Rest in Peace, precious Ichiban

Is it wrong to cry over koi? Well, I did last night when I came home to the news that my husband found our prized koi (prized by us) floating on the pond. And I shed a few tears. Of all the fish we have (13) she was special.

We’d had her since 2001, one of three, 3-4″ koi fish we bought at a local pond supply. She was beautifully marked in red and white. We didn’t know at the time she was a girl – but we named her Ichiban, Japanese for ‘number one.’ She reigned supreme as the queen of the backyard.

https://delawaregardener.wordpress.com/2013/05/23/ponds/  As the koi grew, they became accustomed to our habits and movements and Ichiban was the one that always approached us at pond’s edge, let us pet her on the side and after a short amount of training, ate trustingly from our hands.

She was a show stopper and a performer. After two seasons of being well fed, she grew gregarious and had a friendly, if not curious personality.

She’d spy us and swim over, her mouth opening and closing. “Feed Me! Feed Me!” she seemed to say.

When we had to replace a pond liner a few years ago, she didn’t fight the net and calmly let us transfer her to a temporary pool – one where we could pet her with ease.

When we added a butterfly koi around 2009 or so, her behavior changed to that of a spawning female. She’d race around the pond, thrashing, side to side, and flipping in the air, sort of playing hard to get, or so it seemed to us.

Ichiban is one of our original four koi we bought in 2002. She is very friendly, lets us pet her and feed her. She is a piggy and a show off!
Ichiban was one of our original four koi we bought in 2002. She is very friendly, lets us pet her and feed her. She is a piggy and a show off!

We knew little of the game of koi courtship. We had a lot of plants in the pond that year. By the end of the summer, we found  many new baby koi with Ichiban’s markings along with swishy, graceful butterfly tails.

We always have had to fight off predators.Southern Delaware has an abundance of waterways, but Blue Herons nevertheless found our small patch of water irresistable. In 2013, we bought a dozen or so copper shepherds hooks and placed them around the pond – this allowed a net to be stretched across the entire length and width of the pond and raised up 8 ” or so off the surface of the water.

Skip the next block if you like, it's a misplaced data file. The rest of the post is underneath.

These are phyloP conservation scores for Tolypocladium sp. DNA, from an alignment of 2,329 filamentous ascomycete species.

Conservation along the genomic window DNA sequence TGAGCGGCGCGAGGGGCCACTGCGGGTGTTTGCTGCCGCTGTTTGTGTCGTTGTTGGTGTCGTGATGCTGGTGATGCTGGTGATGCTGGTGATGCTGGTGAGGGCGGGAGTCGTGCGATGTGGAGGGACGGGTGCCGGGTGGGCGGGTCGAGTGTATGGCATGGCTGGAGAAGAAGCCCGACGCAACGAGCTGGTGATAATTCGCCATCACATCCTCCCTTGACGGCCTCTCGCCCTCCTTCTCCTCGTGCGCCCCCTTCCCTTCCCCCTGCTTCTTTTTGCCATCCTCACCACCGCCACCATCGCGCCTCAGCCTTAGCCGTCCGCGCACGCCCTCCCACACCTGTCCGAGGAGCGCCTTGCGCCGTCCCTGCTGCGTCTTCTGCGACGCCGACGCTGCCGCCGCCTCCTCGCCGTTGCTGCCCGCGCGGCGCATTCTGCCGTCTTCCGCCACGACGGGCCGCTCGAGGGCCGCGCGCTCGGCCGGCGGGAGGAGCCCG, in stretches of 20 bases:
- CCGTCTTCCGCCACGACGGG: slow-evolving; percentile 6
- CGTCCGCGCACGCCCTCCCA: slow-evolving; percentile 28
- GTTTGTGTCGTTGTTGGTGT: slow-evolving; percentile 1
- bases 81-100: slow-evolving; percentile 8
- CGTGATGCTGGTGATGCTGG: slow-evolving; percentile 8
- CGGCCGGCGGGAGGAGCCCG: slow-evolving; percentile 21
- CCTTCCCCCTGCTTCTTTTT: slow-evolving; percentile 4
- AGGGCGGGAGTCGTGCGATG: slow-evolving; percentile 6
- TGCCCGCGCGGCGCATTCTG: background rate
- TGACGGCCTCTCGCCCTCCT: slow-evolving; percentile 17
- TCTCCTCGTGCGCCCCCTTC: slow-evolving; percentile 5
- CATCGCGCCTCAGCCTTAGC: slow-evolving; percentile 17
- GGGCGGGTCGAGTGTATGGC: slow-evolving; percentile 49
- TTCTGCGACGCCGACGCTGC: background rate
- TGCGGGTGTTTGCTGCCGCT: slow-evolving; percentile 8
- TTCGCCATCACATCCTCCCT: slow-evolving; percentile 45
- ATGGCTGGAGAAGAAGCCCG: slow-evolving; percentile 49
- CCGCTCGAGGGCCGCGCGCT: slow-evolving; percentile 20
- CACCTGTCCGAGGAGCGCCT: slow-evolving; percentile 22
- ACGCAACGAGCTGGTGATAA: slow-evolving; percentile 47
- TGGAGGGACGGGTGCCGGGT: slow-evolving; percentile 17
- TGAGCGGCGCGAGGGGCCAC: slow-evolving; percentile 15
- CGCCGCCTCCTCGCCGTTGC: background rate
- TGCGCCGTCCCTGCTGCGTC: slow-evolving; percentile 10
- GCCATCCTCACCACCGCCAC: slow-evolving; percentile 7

koi in Delaware pond
The leader of the pack

Each year, as temperatures cooled, we watched all the fish begin to huddle together in the deepest section of our pond, about 5 feet deep, and there they’d reliably stay until the warmth of spring called them back to us.

Ichiban was always the first to feed and always the one that got the most chow.

We don’t know what happened to her. She did not seem to want to hibernate this year and came up to the surface often during the odd warm spell.

We also had our coldest winter, and like all winters in the past, we ran a warming stone that floated on the surface. We found her coming up to that several times and then go back down. She appeared confused.

Confusion, something internal, we don’t know – the snow and ice and collected leaves lowered down to the water’s surface. We’re not entirely sure, but we think she came up during a warm spell (in the 40 degrees) and the net might have stopped her from returning back down.

We found her, and one of her pretty offspring lifelessly floating together.

It is natural to love our pets and grieve over them like family. Ichiban wasn’t exactly like a cat or dog, or horse – but we had a relationship with her. Unlike the other fish, she had a personality, or we attributed one to her. For 14 years she entertained us. We had a bond. Our pond had a personality.

At pond's edge. Feed me!
At pond’s edge. Feed me!

Our pond

When we bought our house, it was brand new. We had .75 acres and about half of that was the pie shaped back yard. In 2002, my husband began to map out a free-form outline for a future pond, which he began digging out during the summer and fall 2001. We estimate it to be about 5,000 gallons. We didn’t have one tree or shrub in our entire yard. We had no experience with ponds – knew nothing about filtration, liners, skimmers, etc. We figured it out all on our own.

Early pond. We ended up removing most of this landscape.
Early pond. We ended up removing most of this landscape.